Spaceframes are really all about tubes held together in compression and tension using 3D pyramid-style structures, and diagonally braced tube boxes. A true spaceframe is capable of holding its shape, even if the joints between the tubes were hinges. In practice, a true spaceframe is not practical, and so many designers "cheat" by using stronger materials to support the open portions of the structure, such as the cockpit opening.

Torsional rigidity applies to spaceframes too, but because a spaceframe isn't made from continuous sheet metal or composite panels as in monocoque design, the structure is used to approximate the same result as the difficulty to twist "cigar car".

Another reason torsional rigidity is mentioned here is that it greatly affects the suspension performance. The suspension itself is designed to allow the wheels/tires to follow the road's bumps and dips. If the chassis twists when a tire hits a bump, it acts like part of the suspension, meaning that tuning the suspension is difficult or impossible. Ideally, the chassis should be ultra-rigid, and the suspension compliant.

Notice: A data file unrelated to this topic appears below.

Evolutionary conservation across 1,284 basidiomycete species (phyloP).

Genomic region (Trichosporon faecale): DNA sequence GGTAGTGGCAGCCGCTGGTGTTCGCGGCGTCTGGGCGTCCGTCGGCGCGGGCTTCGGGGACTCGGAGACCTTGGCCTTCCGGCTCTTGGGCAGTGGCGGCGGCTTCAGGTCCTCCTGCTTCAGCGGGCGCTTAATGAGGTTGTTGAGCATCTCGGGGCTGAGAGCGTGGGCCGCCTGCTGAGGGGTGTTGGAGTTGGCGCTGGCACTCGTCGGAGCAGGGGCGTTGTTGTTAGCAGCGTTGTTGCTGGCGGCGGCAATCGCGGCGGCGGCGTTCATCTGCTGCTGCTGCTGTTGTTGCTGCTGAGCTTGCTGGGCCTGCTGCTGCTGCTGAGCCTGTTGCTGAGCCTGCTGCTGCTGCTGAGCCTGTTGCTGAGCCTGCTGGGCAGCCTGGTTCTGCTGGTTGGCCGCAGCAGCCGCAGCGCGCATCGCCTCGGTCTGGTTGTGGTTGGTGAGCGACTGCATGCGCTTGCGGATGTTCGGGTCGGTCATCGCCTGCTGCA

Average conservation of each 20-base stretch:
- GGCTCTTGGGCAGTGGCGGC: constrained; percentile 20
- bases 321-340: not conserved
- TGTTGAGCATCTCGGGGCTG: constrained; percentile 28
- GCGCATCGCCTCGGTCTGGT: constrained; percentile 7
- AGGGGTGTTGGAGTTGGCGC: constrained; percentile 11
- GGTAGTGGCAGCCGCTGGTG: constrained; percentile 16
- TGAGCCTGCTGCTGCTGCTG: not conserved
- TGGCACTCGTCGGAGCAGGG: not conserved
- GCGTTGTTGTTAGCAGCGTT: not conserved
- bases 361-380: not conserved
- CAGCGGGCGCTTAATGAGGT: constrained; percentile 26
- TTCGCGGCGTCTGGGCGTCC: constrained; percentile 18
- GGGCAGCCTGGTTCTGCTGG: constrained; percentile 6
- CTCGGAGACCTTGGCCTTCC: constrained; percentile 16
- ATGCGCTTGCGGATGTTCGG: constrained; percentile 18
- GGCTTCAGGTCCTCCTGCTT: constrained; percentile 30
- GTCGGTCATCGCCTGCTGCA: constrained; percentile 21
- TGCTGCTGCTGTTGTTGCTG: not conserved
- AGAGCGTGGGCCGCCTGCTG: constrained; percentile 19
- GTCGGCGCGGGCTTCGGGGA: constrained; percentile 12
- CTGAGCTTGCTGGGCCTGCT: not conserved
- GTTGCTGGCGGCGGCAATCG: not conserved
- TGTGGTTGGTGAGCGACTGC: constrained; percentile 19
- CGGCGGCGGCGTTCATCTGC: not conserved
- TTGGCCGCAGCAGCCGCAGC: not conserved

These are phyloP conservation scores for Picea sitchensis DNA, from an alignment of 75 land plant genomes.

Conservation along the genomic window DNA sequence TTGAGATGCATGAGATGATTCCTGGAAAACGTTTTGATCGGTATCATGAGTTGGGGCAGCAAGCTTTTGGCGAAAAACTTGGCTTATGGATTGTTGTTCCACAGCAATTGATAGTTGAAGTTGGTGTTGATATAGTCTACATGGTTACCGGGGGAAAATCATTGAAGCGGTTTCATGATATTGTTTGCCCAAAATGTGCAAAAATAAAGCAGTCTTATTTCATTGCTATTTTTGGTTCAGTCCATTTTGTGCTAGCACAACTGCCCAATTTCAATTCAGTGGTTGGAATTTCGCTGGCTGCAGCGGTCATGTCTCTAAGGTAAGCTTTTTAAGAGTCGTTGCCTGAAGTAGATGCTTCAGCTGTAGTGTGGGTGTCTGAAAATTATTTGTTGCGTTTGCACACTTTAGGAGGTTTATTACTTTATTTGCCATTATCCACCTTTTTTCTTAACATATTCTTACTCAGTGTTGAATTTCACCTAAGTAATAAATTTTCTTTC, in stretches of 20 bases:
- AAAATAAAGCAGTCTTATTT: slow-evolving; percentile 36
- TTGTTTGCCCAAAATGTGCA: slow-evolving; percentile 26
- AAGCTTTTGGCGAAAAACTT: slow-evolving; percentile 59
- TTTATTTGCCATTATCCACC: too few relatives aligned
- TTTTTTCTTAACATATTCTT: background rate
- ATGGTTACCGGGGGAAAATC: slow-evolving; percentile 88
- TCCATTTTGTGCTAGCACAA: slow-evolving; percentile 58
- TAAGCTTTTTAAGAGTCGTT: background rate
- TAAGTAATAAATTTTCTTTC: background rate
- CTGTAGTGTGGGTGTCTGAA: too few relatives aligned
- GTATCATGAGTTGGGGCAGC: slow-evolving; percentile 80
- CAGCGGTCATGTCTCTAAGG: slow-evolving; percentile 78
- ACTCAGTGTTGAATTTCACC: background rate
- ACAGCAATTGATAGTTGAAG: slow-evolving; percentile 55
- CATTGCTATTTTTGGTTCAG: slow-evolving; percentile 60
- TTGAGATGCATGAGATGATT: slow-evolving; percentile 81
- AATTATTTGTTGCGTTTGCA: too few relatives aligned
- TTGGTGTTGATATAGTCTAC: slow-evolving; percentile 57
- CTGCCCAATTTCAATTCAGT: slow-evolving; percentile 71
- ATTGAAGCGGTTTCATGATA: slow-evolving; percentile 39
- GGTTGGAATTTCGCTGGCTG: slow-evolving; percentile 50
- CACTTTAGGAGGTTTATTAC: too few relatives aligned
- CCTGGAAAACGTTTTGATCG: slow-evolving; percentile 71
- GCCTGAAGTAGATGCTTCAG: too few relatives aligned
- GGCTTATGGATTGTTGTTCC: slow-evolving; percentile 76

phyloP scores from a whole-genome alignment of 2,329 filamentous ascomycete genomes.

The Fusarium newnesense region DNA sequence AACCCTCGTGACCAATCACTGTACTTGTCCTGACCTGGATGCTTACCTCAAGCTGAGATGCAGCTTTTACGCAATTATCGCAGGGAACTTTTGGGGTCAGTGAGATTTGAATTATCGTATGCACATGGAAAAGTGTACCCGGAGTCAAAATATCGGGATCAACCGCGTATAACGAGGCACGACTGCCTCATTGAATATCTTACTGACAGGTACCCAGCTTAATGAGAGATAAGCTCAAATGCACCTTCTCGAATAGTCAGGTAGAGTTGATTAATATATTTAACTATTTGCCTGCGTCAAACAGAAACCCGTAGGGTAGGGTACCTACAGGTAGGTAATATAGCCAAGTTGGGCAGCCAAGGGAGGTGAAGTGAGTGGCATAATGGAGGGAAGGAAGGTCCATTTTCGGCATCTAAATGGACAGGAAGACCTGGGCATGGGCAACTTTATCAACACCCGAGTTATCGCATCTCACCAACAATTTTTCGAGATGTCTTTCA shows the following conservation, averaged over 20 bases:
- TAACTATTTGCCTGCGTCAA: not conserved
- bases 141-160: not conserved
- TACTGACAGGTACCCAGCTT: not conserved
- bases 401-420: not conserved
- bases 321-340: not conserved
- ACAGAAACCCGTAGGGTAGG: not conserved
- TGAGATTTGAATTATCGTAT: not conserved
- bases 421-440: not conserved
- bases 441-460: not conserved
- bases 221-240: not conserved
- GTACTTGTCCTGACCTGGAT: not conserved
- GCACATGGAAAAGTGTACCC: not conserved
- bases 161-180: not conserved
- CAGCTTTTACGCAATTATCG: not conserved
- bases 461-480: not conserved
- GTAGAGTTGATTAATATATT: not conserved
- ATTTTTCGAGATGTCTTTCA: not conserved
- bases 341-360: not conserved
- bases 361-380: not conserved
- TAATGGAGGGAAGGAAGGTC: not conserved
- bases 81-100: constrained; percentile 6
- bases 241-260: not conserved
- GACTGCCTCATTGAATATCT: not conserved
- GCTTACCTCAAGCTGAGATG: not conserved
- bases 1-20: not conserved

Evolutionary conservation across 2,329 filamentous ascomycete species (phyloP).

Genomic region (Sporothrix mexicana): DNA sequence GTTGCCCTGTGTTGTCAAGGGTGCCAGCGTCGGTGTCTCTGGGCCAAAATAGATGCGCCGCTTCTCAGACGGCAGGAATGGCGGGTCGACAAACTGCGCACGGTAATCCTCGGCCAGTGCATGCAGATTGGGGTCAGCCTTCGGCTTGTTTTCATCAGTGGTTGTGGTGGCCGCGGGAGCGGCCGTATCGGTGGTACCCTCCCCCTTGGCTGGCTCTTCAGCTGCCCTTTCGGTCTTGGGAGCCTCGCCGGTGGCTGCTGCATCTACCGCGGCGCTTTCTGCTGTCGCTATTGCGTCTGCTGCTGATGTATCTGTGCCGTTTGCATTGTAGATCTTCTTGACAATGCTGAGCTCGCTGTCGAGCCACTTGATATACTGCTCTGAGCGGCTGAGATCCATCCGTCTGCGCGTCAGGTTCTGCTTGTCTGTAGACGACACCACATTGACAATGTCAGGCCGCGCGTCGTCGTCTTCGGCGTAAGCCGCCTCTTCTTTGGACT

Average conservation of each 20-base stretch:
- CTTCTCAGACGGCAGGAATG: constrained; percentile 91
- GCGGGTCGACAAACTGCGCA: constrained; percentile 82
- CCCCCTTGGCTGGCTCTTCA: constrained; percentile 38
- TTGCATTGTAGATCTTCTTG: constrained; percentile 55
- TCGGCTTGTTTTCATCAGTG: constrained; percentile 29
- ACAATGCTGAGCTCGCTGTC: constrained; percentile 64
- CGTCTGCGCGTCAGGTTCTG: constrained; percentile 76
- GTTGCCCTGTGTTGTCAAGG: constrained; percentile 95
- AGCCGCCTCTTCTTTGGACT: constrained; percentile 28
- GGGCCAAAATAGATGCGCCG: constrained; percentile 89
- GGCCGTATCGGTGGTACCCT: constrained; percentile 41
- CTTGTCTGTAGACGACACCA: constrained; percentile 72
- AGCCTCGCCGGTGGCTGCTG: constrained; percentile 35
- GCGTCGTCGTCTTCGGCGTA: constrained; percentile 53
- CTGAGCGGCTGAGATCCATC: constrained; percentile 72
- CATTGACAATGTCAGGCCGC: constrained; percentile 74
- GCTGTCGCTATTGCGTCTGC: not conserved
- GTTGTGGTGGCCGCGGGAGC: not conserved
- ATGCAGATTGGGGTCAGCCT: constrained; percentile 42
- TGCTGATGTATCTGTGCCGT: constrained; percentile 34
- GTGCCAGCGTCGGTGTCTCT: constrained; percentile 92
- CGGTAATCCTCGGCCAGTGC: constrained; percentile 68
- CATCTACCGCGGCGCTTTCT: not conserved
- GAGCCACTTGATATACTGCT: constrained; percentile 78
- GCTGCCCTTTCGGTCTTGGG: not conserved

It is important to ensure that the entire chassis supports the loads expected, and does so with very little flex.

Advantage of spaceframe is that is very strong in any direction compared with ladder chassis and metal monocoque chassis of the same weight. Disadvantage is that is very complex, costly and time consuming to be built. Impossible for robotized production. Besides, it engages a lot of space, raise the door sill and result in difficult access to the cabin.

Monocoque

In contrast to Spaceframes, the monocoque chassis uses panels, just like the sides of the box pictured below. Instead of small tubes forming the shape of a box, an entire panel provides the strength for a given side.